On April 4, 1789, HMAV Bounty left Tahiti after a sojourn there of five months. The ship carried 1,015 breadfruit plants in pots, its great cabin fitted as a floating nursery. Bounty was already nearly 17 months out from England, and the voyage would likely last at least another year before it was likely to return to Portsmouth and home. They were bound for Jamaica. The breadfruit plants were intended to create a new food source for the slaves on the sugar plantations on that island, and others in Britain’s Caribbean colonies. Bounty’s captain, Navy lieutenant William Bligh, was the only commissioned officer aboard the ship. His second in command, Fletcher Christian, had been appointed an acting lieutenant, but held a warrant as Master’ Mate.
The cause of the mutiny less than four weeks later has ever since been debated. Christian’s rebellion against mindless tyranny and cruelty, exhibited by Bligh, was a romantic tale created by the former’s family in the mutiny’s aftermath. Some say Christian’s desire to return to the comfortable life offered in Tahiti, a sentiment shared with some of the men, was the cause. What is known for certainty is the Captain and 18 loyal members of the crew were set adrift in the vast Pacific, more than 4,000 miles from the nearest European settlement, with little to sustain them. That any of them survived to tell the story was a miracle. Here is how they did.
1. Bounty’s launch was almost hopelessly overcrowded
The mutiny divided the crew of Bounty into three parties. One was loyal to Captain Bligh, and included his clerk, John Samuel; Bounty’s gunner, William Peckover; the ship’s sailing master, John Fryer; and two Midshipmen, John Hallet and Thomas Hayward. Another group were neither active in the mutiny nor overly anxious to accompany their Captain, including Peter Heywood, boatswain’s mate James Morrison, and another Midshipman, George Stewart. Finally, there were the active mutineers, led by Fletcher Christian and Midshipman Edward “Ned” Young. The mutineers decided who was to be cast into the ship’s largest and most seaworthy small boat, its launch.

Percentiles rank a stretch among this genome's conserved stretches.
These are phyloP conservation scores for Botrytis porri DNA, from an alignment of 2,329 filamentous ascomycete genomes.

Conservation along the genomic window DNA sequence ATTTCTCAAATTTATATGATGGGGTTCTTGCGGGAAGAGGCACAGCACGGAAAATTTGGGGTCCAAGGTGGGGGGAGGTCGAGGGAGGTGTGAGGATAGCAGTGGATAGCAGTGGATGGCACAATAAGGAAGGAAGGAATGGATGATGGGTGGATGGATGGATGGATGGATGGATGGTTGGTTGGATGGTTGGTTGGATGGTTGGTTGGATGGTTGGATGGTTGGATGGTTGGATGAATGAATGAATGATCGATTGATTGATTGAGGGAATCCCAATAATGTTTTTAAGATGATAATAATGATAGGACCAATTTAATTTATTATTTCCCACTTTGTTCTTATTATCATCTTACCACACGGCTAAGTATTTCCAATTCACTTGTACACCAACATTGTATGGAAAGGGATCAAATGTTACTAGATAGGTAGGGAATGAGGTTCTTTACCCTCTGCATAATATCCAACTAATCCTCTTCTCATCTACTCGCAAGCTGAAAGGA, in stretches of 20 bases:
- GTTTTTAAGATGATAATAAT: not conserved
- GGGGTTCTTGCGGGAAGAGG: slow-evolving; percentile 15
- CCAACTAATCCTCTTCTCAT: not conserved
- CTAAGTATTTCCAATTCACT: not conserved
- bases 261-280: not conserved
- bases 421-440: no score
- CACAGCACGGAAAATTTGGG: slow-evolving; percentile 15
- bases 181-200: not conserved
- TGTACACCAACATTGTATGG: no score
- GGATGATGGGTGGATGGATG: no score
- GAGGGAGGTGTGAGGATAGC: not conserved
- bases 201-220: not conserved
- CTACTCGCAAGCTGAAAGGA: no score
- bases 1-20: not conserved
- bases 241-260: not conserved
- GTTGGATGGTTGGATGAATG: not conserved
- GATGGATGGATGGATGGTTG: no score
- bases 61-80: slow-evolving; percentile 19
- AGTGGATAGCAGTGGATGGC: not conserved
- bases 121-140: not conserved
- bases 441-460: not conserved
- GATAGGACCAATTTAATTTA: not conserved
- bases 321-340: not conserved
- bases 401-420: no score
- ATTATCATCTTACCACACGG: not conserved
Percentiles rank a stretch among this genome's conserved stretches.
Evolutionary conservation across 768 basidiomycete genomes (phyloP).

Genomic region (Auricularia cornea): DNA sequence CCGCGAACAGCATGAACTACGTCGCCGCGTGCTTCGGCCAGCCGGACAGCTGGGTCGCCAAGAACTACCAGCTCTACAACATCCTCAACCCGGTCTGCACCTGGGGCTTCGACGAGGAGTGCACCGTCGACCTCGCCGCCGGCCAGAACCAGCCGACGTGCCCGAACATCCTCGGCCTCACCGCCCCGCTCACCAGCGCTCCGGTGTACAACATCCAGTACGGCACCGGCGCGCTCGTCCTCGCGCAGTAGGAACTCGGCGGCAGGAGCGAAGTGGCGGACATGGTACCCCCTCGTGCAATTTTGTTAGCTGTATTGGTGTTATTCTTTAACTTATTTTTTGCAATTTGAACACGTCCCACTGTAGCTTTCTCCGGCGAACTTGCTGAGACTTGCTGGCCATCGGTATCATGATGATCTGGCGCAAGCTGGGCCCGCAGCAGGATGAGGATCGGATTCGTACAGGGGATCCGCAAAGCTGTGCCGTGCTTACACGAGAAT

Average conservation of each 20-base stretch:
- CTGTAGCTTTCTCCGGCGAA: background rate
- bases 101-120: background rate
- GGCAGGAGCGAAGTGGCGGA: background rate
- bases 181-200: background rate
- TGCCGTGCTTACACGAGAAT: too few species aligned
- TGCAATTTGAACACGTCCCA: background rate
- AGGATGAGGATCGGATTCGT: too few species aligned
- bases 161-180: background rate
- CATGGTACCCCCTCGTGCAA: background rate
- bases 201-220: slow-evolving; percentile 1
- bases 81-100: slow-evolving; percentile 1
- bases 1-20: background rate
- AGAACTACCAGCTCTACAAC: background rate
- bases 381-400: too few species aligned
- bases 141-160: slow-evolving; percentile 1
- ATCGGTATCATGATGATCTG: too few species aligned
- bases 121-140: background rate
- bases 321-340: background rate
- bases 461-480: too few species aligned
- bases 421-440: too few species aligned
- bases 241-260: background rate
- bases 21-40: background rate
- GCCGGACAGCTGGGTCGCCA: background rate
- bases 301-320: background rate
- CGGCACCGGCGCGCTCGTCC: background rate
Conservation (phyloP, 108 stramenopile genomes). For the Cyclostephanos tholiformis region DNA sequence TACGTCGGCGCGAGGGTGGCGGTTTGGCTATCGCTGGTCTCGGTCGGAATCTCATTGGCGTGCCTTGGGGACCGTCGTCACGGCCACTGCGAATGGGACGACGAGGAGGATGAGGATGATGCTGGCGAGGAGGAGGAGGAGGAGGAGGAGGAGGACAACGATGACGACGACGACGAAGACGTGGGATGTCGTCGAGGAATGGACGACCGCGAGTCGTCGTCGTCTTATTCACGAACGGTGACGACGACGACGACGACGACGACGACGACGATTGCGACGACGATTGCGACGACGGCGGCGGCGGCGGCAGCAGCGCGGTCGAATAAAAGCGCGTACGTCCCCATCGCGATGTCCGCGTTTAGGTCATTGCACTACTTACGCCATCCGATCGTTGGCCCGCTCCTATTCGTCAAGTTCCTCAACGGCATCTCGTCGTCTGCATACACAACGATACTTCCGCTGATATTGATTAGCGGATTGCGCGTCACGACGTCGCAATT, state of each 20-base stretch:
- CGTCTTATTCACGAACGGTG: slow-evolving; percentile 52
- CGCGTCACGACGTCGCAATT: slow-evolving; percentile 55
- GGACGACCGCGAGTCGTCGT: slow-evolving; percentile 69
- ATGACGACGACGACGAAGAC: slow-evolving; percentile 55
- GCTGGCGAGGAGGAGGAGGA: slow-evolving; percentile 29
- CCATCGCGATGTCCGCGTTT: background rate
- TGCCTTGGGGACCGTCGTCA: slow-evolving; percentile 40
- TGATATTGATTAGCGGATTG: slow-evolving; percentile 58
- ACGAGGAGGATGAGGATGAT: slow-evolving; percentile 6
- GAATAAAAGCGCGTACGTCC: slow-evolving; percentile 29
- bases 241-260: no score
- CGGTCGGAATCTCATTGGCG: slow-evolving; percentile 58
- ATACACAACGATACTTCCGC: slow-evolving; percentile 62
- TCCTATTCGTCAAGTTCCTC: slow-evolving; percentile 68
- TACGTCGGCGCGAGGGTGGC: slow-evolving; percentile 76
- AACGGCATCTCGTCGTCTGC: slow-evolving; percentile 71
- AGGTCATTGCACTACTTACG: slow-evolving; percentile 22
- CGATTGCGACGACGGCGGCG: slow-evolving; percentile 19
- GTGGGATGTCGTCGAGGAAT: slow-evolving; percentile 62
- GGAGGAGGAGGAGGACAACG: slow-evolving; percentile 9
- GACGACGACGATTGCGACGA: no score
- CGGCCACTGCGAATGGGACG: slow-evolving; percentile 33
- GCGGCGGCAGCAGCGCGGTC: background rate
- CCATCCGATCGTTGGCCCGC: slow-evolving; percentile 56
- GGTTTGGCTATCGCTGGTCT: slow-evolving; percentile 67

The launch was designed to accommodate a maximum of fifteen men, for short journeys, such as from ship to shore to replenish water barrels and foodstuffs. As Bligh stood on Bounty’s main deck, those the mutineers wished to rid themselves of were ordered into the boat. Many grabbed what supplies they could; salt pork, ship’s bread, drinking water, and clothing. The ship’s carpenter, William Purcell, took the smaller of his two tool chests. By the time Bligh was ordered into the boat, 18 souls occupied its thwarts, and there were less than six inches of freeboard – the distance between the top of the boat’s gunwales and the surface of the sea.